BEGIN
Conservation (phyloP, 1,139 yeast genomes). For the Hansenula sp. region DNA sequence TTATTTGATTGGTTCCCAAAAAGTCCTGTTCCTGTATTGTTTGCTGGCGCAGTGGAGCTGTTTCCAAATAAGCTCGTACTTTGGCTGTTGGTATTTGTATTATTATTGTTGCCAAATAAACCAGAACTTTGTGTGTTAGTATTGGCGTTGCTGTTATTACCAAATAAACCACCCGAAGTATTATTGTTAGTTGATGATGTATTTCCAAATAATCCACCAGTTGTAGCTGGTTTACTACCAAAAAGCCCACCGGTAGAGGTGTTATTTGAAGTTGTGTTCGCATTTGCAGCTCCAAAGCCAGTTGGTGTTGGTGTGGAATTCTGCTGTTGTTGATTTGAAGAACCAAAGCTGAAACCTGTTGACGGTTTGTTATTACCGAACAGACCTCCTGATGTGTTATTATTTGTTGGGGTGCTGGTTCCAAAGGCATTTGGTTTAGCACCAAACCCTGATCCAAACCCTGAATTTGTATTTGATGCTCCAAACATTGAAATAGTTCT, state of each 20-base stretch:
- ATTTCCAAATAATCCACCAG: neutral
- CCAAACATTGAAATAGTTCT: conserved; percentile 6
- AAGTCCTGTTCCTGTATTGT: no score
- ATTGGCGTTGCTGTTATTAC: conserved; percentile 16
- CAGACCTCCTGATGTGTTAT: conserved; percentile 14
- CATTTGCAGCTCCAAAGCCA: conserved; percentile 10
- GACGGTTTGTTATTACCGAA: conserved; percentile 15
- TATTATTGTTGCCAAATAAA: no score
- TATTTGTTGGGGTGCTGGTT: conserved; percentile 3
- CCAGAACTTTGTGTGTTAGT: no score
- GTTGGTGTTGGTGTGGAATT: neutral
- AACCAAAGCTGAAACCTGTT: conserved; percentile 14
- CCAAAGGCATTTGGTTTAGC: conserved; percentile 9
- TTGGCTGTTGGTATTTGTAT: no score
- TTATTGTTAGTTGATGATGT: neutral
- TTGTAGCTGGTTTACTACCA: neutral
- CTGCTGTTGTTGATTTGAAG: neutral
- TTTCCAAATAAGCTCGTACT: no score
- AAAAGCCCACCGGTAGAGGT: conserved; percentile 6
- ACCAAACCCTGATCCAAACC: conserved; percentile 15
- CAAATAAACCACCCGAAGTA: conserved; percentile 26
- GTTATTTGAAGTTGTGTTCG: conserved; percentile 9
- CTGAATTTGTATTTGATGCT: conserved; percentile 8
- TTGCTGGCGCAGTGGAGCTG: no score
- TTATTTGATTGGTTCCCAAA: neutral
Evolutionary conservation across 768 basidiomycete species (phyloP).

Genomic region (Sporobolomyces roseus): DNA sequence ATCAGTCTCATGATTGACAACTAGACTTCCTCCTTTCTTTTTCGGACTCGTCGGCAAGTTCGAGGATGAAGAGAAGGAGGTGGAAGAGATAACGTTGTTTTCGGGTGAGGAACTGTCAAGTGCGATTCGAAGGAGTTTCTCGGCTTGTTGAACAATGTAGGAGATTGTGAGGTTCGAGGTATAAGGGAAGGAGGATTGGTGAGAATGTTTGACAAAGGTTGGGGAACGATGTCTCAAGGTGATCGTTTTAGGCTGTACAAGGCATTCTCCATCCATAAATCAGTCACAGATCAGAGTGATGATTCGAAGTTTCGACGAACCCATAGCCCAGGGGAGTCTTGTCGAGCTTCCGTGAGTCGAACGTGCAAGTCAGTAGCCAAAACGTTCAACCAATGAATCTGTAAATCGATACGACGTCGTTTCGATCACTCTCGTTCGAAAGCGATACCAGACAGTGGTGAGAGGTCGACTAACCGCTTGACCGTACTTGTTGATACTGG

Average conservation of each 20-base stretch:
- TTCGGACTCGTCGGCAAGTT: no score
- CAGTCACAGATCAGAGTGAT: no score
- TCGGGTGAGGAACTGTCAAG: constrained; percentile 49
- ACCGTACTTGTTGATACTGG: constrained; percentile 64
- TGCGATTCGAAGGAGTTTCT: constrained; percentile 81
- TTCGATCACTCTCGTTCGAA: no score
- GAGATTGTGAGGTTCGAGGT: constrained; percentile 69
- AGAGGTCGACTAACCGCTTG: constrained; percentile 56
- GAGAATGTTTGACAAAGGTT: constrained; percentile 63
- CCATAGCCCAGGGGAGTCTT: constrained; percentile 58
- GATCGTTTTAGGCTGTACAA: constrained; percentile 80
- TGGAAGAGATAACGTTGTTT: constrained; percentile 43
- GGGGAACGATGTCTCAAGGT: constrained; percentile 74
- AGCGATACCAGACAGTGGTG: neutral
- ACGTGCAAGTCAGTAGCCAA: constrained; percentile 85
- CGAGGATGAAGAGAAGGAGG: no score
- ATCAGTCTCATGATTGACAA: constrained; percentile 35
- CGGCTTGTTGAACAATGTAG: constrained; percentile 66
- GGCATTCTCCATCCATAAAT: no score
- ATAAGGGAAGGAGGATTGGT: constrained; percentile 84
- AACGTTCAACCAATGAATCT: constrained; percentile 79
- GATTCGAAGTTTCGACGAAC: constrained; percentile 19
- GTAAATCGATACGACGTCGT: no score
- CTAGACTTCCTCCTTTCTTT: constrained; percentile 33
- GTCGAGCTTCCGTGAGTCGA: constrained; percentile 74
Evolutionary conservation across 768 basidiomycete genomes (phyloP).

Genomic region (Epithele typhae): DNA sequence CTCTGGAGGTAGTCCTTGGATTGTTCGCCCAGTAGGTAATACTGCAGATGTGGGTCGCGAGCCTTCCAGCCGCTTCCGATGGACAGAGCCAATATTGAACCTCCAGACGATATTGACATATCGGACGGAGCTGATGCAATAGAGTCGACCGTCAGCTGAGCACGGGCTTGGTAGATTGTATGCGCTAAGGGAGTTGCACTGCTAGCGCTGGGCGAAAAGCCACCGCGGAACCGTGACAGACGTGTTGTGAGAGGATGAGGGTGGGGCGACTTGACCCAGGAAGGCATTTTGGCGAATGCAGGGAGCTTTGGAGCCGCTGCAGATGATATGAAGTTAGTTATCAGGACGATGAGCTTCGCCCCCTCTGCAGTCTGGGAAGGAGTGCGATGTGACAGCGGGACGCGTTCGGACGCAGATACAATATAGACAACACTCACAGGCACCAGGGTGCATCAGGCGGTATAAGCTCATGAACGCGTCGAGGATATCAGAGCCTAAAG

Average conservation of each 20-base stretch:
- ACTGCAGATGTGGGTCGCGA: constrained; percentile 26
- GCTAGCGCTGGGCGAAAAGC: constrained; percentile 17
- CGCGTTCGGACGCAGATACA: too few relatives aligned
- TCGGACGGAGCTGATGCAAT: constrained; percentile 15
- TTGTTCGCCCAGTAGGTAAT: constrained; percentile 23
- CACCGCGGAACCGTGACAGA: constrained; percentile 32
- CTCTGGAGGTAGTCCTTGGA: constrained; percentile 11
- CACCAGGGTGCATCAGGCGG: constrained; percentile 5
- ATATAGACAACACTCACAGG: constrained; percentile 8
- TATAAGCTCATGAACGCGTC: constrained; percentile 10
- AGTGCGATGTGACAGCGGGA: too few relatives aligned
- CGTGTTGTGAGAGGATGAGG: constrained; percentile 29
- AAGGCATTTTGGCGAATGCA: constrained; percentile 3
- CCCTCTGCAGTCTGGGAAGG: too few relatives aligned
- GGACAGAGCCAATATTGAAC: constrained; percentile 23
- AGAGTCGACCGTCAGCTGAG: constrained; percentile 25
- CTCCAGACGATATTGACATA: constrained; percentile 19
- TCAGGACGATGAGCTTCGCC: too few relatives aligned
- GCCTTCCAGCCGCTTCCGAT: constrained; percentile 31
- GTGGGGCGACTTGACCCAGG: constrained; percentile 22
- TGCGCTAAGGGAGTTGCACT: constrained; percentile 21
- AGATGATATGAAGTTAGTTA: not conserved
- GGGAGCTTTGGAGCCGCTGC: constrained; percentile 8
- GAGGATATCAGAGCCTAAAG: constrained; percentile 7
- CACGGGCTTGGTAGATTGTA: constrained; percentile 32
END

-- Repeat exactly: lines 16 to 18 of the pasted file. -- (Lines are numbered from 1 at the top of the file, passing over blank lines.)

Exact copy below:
- TTATTGTTAGTTGATGATGT: neutral
- TTGTAGCTGGTTTACTACCA: neutral
- CTGCTGTTGTTGATTTGAAG: neutral